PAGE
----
Another key idea in realism is that the anarchic international system is a cause of war. Because there is no central authority to keep order between states, each state must rely on its own military power to protect itself from other states. This leads to a situation known as the security dilemma, where one state’s efforts to increase its own security can actually decrease security for other states. For example, if State A builds up its military, State B may feel threatened and respond by doing the same. This arms race can lead to a situation where both states are more likely to go to war with each other, as each feels less secure.

4. The identity theory perspective

4.1 Nationalism as a driver of war

Identity theory is a relatively new perspective in international relations, and is based on the idea that individuals identify with groups, such as nations or ethnicities. These group identities can be a strong driver of conflict, as individuals will fight to defend their group from perceived threats. Nationalism is one of the most important drivers of conflict, as it can lead to situations where one state perceives another state as a threat to its national identity. For example, this was a key factor in the First and Second World Wars, where various European nations fought each other due to nationalism.

4. 2 Other forms of identity

Nationalism is not the only form of identity that can lead to conflict. Ethnicity and religion are also important drivers of conflict, as they can lead to situations where one group perceives another group as a threat. For example, the Iran-Iraq war (1980-1988) was partly driven by religious differences between the two countries, as Iraq is majority Shia Muslim while Iran is majority Sunni Muslim. Similarly, the Djibouti –Ethiopia war (2008-2009) was partly driven by ethnic tensions between the Afar people in Djibouti and the Tigray people in Ethiopia.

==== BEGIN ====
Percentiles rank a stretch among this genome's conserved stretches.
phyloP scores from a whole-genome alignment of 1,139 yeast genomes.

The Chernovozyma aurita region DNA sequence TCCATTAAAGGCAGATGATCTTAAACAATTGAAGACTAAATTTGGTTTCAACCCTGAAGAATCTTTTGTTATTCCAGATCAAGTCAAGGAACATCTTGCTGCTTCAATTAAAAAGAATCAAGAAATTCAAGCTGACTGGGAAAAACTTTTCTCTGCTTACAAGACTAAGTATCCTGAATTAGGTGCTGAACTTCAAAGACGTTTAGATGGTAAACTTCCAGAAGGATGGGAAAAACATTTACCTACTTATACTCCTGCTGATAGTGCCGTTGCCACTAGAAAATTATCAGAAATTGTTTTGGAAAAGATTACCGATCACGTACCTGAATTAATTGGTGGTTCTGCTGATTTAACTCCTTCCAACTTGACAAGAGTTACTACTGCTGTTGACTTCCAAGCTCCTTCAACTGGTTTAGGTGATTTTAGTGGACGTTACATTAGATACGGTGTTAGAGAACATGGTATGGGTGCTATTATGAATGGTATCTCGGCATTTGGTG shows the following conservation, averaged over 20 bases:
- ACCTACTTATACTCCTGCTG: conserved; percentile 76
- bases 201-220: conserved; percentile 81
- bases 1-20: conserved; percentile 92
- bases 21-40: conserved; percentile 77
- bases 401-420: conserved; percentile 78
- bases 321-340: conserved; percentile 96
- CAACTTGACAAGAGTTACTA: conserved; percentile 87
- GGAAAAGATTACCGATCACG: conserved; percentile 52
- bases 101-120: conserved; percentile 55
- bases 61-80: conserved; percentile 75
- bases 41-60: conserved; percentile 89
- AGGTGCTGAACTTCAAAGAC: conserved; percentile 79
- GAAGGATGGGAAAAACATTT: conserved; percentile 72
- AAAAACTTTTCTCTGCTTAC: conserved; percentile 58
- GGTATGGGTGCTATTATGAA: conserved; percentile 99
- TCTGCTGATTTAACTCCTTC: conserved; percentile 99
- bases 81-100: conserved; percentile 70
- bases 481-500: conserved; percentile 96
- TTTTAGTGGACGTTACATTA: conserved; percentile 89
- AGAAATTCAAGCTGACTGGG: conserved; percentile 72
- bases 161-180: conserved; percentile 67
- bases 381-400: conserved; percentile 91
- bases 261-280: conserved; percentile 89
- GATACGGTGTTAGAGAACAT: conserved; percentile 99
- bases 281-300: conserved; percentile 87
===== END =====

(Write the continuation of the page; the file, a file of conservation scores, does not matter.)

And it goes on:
5. Conclusion

In conclusion, wars happen for a variety of reasons, and no single perspective can provide a complete explanation. The liberal perspective highlights the importance of democracy in preventing war, while the realist perspective emphasizes the role of the state and the international system in causing war. The identity theory perspective focuses on the importance of group identities in driving conflict. Together, these three perspectives provide a more comprehensive understanding of why wars occur.

FAQ

According to the realist perspective, the main causes of war are power and security. Realists believe that states are in a constant struggle for power, and that war is a natural extension of this competition. Security is also a key concern for realists, as states must protect themselves from the threat of other states.

The liberal perspective differs from realism in its explanations of war. Liberals believe that war is caused by economic factors, such as trade disputes or resource competition. They also argue that democracy promotes peace, as democracies are less likely to go to war with each other.

The implications of these differences for policymaking are significant. Realists tend to support policies that increase power and security, such as military buildups or alliances with other states. Liberals, on the other hand, tend to support policies that promote economic cooperation and democracy